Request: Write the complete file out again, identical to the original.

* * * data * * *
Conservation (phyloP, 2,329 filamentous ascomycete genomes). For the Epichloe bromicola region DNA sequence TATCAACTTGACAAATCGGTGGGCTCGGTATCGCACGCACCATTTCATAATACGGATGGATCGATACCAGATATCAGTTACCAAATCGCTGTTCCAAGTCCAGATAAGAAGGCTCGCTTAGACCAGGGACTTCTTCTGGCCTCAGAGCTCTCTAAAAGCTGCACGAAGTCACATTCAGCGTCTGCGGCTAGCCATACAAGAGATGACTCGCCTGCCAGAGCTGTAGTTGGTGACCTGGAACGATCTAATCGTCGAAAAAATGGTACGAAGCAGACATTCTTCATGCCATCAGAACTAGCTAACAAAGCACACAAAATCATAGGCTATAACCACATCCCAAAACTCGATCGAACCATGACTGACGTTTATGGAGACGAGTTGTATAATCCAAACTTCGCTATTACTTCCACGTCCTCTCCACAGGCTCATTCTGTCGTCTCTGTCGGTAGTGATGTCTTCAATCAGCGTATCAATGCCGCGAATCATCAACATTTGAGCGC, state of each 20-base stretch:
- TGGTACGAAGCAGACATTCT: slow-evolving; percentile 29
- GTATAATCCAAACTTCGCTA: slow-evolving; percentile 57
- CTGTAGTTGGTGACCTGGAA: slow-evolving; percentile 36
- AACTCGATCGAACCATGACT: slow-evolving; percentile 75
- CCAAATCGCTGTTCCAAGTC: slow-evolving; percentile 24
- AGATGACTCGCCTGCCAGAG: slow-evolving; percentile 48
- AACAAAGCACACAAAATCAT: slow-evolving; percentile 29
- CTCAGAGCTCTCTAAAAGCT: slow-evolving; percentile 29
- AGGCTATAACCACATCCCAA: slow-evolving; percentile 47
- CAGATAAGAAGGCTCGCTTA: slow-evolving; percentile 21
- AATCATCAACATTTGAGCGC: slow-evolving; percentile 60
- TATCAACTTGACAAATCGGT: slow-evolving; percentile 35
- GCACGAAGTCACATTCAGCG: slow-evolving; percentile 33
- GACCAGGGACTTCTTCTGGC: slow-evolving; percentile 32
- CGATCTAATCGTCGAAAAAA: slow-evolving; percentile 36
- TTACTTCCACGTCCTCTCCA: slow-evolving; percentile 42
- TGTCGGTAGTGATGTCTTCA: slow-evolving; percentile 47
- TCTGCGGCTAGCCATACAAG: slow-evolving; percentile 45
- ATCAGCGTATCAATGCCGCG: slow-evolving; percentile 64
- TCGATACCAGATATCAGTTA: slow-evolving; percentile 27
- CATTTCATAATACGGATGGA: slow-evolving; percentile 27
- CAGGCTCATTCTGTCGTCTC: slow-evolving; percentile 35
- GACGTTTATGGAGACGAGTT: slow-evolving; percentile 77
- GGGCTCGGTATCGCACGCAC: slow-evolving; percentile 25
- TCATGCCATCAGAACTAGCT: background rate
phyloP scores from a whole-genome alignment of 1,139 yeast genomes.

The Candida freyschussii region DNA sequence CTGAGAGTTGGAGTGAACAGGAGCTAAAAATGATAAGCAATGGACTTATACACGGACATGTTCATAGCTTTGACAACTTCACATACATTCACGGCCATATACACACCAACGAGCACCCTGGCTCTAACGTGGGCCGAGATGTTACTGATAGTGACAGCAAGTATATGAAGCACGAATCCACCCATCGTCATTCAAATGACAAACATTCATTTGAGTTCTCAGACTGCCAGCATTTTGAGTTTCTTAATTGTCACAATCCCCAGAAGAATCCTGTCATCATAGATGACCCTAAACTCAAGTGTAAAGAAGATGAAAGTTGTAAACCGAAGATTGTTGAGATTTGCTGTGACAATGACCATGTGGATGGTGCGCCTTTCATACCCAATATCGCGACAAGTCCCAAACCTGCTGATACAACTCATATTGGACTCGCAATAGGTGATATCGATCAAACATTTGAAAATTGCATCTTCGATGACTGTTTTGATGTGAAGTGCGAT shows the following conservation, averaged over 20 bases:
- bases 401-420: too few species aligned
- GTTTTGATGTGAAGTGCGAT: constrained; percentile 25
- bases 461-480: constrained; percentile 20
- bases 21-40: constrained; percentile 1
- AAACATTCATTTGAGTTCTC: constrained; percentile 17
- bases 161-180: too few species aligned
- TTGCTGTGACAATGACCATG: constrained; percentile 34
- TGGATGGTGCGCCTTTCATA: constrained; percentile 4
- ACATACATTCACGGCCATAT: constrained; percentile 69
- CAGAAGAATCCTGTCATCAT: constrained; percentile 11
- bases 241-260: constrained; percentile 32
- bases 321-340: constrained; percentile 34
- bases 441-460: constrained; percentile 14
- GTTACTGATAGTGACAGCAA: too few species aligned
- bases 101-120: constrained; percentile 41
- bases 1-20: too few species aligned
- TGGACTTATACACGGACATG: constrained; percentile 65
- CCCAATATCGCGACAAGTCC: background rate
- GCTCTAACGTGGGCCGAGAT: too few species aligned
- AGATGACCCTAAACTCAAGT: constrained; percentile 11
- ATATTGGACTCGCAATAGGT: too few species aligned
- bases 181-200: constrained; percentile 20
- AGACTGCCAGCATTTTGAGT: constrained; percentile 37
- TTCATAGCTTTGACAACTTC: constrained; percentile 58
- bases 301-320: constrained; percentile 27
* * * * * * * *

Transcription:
Conservation (phyloP, 2,329 filamentous ascomycete genomes). For the Epichloe bromicola region DNA sequence TATCAACTTGACAAATCGGTGGGCTCGGTATCGCACGCACCATTTCATAATACGGATGGATCGATACCAGATATCAGTTACCAAATCGCTGTTCCAAGTCCAGATAAGAAGGCTCGCTTAGACCAGGGACTTCTTCTGGCCTCAGAGCTCTCTAAAAGCTGCACGAAGTCACATTCAGCGTCTGCGGCTAGCCATACAAGAGATGACTCGCCTGCCAGAGCTGTAGTTGGTGACCTGGAACGATCTAATCGTCGAAAAAATGGTACGAAGCAGACATTCTTCATGCCATCAGAACTAGCTAACAAAGCACACAAAATCATAGGCTATAACCACATCCCAAAACTCGATCGAACCATGACTGACGTTTATGGAGACGAGTTGTATAATCCAAACTTCGCTATTACTTCCACGTCCTCTCCACAGGCTCATTCTGTCGTCTCTGTCGGTAGTGATGTCTTCAATCAGCGTATCAATGCCGCGAATCATCAACATTTGAGCGC, state of each 20-base stretch:
- TGGTACGAAGCAGACATTCT: slow-evolving; percentile 29
- GTATAATCCAAACTTCGCTA: slow-evolving; percentile 57
- CTGTAGTTGGTGACCTGGAA: slow-evolving; percentile 36
- AACTCGATCGAACCATGACT: slow-evolving; percentile 75
- CCAAATCGCTGTTCCAAGTC: slow-evolving; percentile 24
- AGATGACTCGCCTGCCAGAG: slow-evolving; percentile 48
- AACAAAGCACACAAAATCAT: slow-evolving; percentile 29
- CTCAGAGCTCTCTAAAAGCT: slow-evolving; percentile 29
- AGGCTATAACCACATCCCAA: slow-evolving; percentile 47
- CAGATAAGAAGGCTCGCTTA: slow-evolving; percentile 21
- AATCATCAACATTTGAGCGC: slow-evolving; percentile 60
- TATCAACTTGACAAATCGGT: slow-evolving; percentile 35
- GCACGAAGTCACATTCAGCG: slow-evolving; percentile 33
- GACCAGGGACTTCTTCTGGC: slow-evolving; percentile 32
- CGATCTAATCGTCGAAAAAA: slow-evolving; percentile 36
- TTACTTCCACGTCCTCTCCA: slow-evolving; percentile 42
- TGTCGGTAGTGATGTCTTCA: slow-evolving; percentile 47
- TCTGCGGCTAGCCATACAAG: slow-evolving; percentile 45
- ATCAGCGTATCAATGCCGCG: slow-evolving; percentile 64
- TCGATACCAGATATCAGTTA: slow-evolving; percentile 27
- CATTTCATAATACGGATGGA: slow-evolving; percentile 27
- CAGGCTCATTCTGTCGTCTC: slow-evolving; percentile 35
- GACGTTTATGGAGACGAGTT: slow-evolving; percentile 77
- GGGCTCGGTATCGCACGCAC: slow-evolving; percentile 25
- TCATGCCATCAGAACTAGCT: background rate
phyloP scores from a whole-genome alignment of 1,139 yeast genomes.

The Candida freyschussii region DNA sequence CTGAGAGTTGGAGTGAACAGGAGCTAAAAATGATAAGCAATGGACTTATACACGGACATGTTCATAGCTTTGACAACTTCACATACATTCACGGCCATATACACACCAACGAGCACCCTGGCTCTAACGTGGGCCGAGATGTTACTGATAGTGACAGCAAGTATATGAAGCACGAATCCACCCATCGTCATTCAAATGACAAACATTCATTTGAGTTCTCAGACTGCCAGCATTTTGAGTTTCTTAATTGTCACAATCCCCAGAAGAATCCTGTCATCATAGATGACCCTAAACTCAAGTGTAAAGAAGATGAAAGTTGTAAACCGAAGATTGTTGAGATTTGCTGTGACAATGACCATGTGGATGGTGCGCCTTTCATACCCAATATCGCGACAAGTCCCAAACCTGCTGATACAACTCATATTGGACTCGCAATAGGTGATATCGATCAAACATTTGAAAATTGCATCTTCGATGACTGTTTTGATGTGAAGTGCGAT shows the following conservation, averaged over 20 bases:
- bases 401-420: too few species aligned
- GTTTTGATGTGAAGTGCGAT: constrained; percentile 25
- bases 461-480: constrained; percentile 20
- bases 21-40: constrained; percentile 1
- AAACATTCATTTGAGTTCTC: constrained; percentile 17
- bases 161-180: too few species aligned
- TTGCTGTGACAATGACCATG: constrained; percentile 34
- TGGATGGTGCGCCTTTCATA: constrained; percentile 4
- ACATACATTCACGGCCATAT: constrained; percentile 69
- CAGAAGAATCCTGTCATCAT: constrained; percentile 11
- bases 241-260: constrained; percentile 32
- bases 321-340: constrained; percentile 34
- bases 441-460: constrained; percentile 14
- GTTACTGATAGTGACAGCAA: too few species aligned
- bases 101-120: constrained; percentile 41
- bases 1-20: too few species aligned
- TGGACTTATACACGGACATG: constrained; percentile 65
- CCCAATATCGCGACAAGTCC: background rate
- GCTCTAACGTGGGCCGAGAT: too few species aligned
- AGATGACCCTAAACTCAAGT: constrained; percentile 11
- ATATTGGACTCGCAATAGGT: too few species aligned
- bases 181-200: constrained; percentile 20
- AGACTGCCAGCATTTTGAGT: constrained; percentile 37
- TTCATAGCTTTGACAACTTC: constrained; percentile 58
- bases 301-320: constrained; percentile 27